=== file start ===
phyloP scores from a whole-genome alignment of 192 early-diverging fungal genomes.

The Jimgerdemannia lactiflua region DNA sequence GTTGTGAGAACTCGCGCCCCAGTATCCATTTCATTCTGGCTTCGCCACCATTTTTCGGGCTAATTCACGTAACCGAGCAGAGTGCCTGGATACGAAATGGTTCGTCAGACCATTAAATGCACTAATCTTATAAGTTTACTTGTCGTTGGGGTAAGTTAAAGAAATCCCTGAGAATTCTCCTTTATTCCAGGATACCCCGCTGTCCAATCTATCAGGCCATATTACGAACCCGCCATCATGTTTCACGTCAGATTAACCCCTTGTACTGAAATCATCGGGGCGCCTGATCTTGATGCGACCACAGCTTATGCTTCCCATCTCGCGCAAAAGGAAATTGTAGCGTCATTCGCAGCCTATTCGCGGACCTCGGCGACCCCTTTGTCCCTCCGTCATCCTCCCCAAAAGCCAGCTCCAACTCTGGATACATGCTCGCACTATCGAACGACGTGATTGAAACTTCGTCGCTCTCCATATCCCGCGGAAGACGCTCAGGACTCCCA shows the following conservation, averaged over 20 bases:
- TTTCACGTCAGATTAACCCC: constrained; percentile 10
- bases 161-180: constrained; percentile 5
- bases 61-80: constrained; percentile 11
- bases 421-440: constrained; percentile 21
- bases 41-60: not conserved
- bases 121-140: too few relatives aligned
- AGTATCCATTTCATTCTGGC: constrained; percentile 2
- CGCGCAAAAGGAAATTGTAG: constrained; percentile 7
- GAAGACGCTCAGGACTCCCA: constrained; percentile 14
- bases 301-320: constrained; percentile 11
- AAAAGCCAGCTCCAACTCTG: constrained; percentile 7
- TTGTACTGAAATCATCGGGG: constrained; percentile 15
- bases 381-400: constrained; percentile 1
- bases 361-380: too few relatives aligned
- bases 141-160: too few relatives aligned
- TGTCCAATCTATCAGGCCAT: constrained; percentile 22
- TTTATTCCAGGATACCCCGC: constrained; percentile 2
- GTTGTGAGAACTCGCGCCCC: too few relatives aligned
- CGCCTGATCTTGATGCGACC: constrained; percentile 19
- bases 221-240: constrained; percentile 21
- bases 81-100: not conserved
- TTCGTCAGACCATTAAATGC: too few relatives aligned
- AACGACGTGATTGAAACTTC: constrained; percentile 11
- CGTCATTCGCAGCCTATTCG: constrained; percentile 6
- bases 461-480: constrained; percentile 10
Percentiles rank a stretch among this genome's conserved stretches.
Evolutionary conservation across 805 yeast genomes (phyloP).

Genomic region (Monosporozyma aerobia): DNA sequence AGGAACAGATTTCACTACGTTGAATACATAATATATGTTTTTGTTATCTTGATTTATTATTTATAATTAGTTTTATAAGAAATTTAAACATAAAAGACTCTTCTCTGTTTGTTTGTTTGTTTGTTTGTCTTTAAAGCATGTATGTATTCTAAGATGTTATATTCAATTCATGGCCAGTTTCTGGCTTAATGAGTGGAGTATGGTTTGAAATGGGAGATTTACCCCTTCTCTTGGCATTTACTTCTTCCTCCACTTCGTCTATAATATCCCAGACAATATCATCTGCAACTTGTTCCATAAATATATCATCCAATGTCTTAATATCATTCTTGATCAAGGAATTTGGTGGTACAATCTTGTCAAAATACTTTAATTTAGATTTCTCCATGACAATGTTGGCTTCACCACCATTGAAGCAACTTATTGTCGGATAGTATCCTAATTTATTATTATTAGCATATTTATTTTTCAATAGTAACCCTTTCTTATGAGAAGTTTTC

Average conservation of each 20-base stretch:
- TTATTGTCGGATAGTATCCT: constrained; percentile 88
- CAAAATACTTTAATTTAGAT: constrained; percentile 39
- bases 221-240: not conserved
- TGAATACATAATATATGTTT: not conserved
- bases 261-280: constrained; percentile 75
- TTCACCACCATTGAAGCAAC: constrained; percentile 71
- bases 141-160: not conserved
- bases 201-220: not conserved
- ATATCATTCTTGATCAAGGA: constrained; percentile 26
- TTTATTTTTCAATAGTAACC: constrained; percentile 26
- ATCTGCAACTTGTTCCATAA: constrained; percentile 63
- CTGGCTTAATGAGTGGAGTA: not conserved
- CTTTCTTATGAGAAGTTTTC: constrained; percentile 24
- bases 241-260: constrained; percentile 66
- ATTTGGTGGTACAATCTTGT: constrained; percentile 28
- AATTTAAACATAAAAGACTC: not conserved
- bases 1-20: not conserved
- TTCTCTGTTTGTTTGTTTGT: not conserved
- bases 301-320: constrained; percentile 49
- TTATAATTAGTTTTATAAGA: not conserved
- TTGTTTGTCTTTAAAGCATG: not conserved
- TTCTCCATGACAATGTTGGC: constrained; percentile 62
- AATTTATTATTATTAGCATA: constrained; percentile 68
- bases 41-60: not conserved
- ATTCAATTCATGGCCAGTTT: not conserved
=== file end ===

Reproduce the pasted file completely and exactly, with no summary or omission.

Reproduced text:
phyloP scores from a whole-genome alignment of 192 early-diverging fungal genomes.

The Jimgerdemannia lactiflua region DNA sequence GTTGTGAGAACTCGCGCCCCAGTATCCATTTCATTCTGGCTTCGCCACCATTTTTCGGGCTAATTCACGTAACCGAGCAGAGTGCCTGGATACGAAATGGTTCGTCAGACCATTAAATGCACTAATCTTATAAGTTTACTTGTCGTTGGGGTAAGTTAAAGAAATCCCTGAGAATTCTCCTTTATTCCAGGATACCCCGCTGTCCAATCTATCAGGCCATATTACGAACCCGCCATCATGTTTCACGTCAGATTAACCCCTTGTACTGAAATCATCGGGGCGCCTGATCTTGATGCGACCACAGCTTATGCTTCCCATCTCGCGCAAAAGGAAATTGTAGCGTCATTCGCAGCCTATTCGCGGACCTCGGCGACCCCTTTGTCCCTCCGTCATCCTCCCCAAAAGCCAGCTCCAACTCTGGATACATGCTCGCACTATCGAACGACGTGATTGAAACTTCGTCGCTCTCCATATCCCGCGGAAGACGCTCAGGACTCCCA shows the following conservation, averaged over 20 bases:
- TTTCACGTCAGATTAACCCC: constrained; percentile 10
- bases 161-180: constrained; percentile 5
- bases 61-80: constrained; percentile 11
- bases 421-440: constrained; percentile 21
- bases 41-60: not conserved
- bases 121-140: too few relatives aligned
- AGTATCCATTTCATTCTGGC: constrained; percentile 2
- CGCGCAAAAGGAAATTGTAG: constrained; percentile 7
- GAAGACGCTCAGGACTCCCA: constrained; percentile 14
- bases 301-320: constrained; percentile 11
- AAAAGCCAGCTCCAACTCTG: constrained; percentile 7
- TTGTACTGAAATCATCGGGG: constrained; percentile 15
- bases 381-400: constrained; percentile 1
- bases 361-380: too few relatives aligned
- bases 141-160: too few relatives aligned
- TGTCCAATCTATCAGGCCAT: constrained; percentile 22
- TTTATTCCAGGATACCCCGC: constrained; percentile 2
- GTTGTGAGAACTCGCGCCCC: too few relatives aligned
- CGCCTGATCTTGATGCGACC: constrained; percentile 19
- bases 221-240: constrained; percentile 21
- bases 81-100: not conserved
- TTCGTCAGACCATTAAATGC: too few relatives aligned
- AACGACGTGATTGAAACTTC: constrained; percentile 11
- CGTCATTCGCAGCCTATTCG: constrained; percentile 6
- bases 461-480: constrained; percentile 10
Percentiles rank a stretch among this genome's conserved stretches.
Evolutionary conservation across 805 yeast genomes (phyloP).

Genomic region (Monosporozyma aerobia): DNA sequence AGGAACAGATTTCACTACGTTGAATACATAATATATGTTTTTGTTATCTTGATTTATTATTTATAATTAGTTTTATAAGAAATTTAAACATAAAAGACTCTTCTCTGTTTGTTTGTTTGTTTGTTTGTCTTTAAAGCATGTATGTATTCTAAGATGTTATATTCAATTCATGGCCAGTTTCTGGCTTAATGAGTGGAGTATGGTTTGAAATGGGAGATTTACCCCTTCTCTTGGCATTTACTTCTTCCTCCACTTCGTCTATAATATCCCAGACAATATCATCTGCAACTTGTTCCATAAATATATCATCCAATGTCTTAATATCATTCTTGATCAAGGAATTTGGTGGTACAATCTTGTCAAAATACTTTAATTTAGATTTCTCCATGACAATGTTGGCTTCACCACCATTGAAGCAACTTATTGTCGGATAGTATCCTAATTTATTATTATTAGCATATTTATTTTTCAATAGTAACCCTTTCTTATGAGAAGTTTTC

Average conservation of each 20-base stretch:
- TTATTGTCGGATAGTATCCT: constrained; percentile 88
- CAAAATACTTTAATTTAGAT: constrained; percentile 39
- bases 221-240: not conserved
- TGAATACATAATATATGTTT: not conserved
- bases 261-280: constrained; percentile 75
- TTCACCACCATTGAAGCAAC: constrained; percentile 71
- bases 141-160: not conserved
- bases 201-220: not conserved
- ATATCATTCTTGATCAAGGA: constrained; percentile 26
- TTTATTTTTCAATAGTAACC: constrained; percentile 26
- ATCTGCAACTTGTTCCATAA: constrained; percentile 63
- CTGGCTTAATGAGTGGAGTA: not conserved
- CTTTCTTATGAGAAGTTTTC: constrained; percentile 24
- bases 241-260: constrained; percentile 66
- ATTTGGTGGTACAATCTTGT: constrained; percentile 28
- AATTTAAACATAAAAGACTC: not conserved
- bases 1-20: not conserved
- TTCTCTGTTTGTTTGTTTGT: not conserved
- bases 301-320: constrained; percentile 49
- TTATAATTAGTTTTATAAGA: not conserved
- TTGTTTGTCTTTAAAGCATG: not conserved
- TTCTCCATGACAATGTTGGC: constrained; percentile 62
- AATTTATTATTATTAGCATA: constrained; percentile 68
- bases 41-60: not conserved
- ATTCAATTCATGGCCAGTTT: not conserved